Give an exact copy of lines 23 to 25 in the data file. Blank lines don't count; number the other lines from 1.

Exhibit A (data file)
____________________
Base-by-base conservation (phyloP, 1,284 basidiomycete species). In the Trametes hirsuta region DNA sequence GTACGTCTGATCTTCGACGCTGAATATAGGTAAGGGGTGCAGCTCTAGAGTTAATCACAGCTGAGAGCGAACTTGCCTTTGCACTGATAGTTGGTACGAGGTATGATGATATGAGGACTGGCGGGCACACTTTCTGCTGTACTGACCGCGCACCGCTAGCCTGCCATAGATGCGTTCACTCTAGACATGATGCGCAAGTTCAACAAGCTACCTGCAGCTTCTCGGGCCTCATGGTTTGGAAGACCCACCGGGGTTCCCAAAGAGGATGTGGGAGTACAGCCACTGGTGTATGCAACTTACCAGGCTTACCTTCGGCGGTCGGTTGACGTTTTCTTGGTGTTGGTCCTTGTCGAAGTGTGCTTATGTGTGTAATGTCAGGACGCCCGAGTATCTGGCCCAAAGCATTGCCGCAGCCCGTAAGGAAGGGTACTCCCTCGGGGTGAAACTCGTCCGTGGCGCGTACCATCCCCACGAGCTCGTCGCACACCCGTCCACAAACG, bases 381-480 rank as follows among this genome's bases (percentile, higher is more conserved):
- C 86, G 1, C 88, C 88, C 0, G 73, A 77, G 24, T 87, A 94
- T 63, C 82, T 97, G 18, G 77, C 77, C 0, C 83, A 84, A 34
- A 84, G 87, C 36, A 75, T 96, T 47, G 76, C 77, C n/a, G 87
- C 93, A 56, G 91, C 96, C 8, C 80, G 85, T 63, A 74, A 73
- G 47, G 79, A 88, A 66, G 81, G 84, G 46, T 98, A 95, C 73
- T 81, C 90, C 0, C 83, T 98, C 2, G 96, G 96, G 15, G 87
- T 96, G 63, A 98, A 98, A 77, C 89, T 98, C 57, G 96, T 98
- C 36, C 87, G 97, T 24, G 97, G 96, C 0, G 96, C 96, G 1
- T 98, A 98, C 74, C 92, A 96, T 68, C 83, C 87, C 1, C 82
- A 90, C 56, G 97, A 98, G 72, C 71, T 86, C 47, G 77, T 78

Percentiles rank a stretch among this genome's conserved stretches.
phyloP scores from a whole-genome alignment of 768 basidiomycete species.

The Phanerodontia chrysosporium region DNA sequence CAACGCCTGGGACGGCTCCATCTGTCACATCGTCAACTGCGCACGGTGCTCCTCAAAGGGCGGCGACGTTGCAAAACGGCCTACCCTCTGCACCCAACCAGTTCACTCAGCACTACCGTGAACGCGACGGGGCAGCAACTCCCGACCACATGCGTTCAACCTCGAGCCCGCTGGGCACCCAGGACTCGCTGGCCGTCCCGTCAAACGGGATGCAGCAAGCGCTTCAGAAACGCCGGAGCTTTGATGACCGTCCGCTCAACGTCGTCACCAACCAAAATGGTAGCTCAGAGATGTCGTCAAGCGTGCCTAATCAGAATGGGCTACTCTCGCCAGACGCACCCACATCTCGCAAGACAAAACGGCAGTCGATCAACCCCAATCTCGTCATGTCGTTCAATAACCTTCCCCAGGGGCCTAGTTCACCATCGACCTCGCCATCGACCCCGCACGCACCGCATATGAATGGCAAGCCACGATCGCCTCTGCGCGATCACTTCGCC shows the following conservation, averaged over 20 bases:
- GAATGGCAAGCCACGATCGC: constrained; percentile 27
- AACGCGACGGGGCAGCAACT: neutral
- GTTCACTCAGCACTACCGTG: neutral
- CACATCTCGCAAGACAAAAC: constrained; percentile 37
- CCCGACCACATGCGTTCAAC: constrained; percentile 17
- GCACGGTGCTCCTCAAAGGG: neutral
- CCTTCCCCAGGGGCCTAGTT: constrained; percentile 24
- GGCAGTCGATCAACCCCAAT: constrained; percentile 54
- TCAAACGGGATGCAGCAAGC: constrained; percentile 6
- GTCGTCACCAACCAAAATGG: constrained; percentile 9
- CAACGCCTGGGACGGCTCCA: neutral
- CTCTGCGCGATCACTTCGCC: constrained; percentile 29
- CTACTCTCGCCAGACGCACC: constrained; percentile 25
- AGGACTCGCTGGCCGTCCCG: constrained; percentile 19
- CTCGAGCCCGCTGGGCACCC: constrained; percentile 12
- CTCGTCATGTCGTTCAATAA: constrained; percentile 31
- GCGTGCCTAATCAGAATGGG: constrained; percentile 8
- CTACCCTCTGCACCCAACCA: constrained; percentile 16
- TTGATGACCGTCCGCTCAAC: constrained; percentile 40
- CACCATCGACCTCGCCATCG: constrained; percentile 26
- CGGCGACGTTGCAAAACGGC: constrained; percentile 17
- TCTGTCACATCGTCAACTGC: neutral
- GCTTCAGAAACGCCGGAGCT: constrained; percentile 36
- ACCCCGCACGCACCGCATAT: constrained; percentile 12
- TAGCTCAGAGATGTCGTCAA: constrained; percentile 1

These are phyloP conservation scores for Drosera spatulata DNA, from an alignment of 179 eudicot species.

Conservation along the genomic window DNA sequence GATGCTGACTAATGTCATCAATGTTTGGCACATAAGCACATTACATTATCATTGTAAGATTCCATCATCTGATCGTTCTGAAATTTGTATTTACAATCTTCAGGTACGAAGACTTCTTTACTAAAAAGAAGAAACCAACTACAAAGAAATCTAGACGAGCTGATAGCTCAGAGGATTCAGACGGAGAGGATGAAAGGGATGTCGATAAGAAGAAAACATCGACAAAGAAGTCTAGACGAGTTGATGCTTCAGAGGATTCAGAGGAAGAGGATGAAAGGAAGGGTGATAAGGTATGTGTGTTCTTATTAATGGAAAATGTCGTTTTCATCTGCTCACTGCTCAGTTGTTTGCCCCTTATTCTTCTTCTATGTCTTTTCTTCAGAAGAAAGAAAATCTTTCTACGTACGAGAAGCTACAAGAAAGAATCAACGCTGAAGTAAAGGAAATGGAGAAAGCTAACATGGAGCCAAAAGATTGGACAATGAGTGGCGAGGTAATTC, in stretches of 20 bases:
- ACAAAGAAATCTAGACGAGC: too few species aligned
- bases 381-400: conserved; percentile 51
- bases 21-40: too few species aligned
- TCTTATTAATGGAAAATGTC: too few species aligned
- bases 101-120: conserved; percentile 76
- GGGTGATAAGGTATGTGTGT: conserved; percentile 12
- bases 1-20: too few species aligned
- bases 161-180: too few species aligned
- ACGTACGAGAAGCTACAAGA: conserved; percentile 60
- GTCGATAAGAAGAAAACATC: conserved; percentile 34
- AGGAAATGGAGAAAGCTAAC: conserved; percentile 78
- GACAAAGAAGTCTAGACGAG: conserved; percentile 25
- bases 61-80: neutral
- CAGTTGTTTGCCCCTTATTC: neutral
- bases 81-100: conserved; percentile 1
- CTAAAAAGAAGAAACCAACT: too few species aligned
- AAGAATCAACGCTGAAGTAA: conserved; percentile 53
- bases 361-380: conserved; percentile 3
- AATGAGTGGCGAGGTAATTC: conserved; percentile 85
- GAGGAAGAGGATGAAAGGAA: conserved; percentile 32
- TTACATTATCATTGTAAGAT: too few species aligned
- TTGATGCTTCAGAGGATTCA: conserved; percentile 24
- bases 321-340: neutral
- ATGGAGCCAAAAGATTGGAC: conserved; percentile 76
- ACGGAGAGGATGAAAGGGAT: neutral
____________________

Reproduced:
- TCAAACGGGATGCAGCAAGC: constrained; percentile 6
- GTCGTCACCAACCAAAATGG: constrained; percentile 9
- CAACGCCTGGGACGGCTCCA: neutral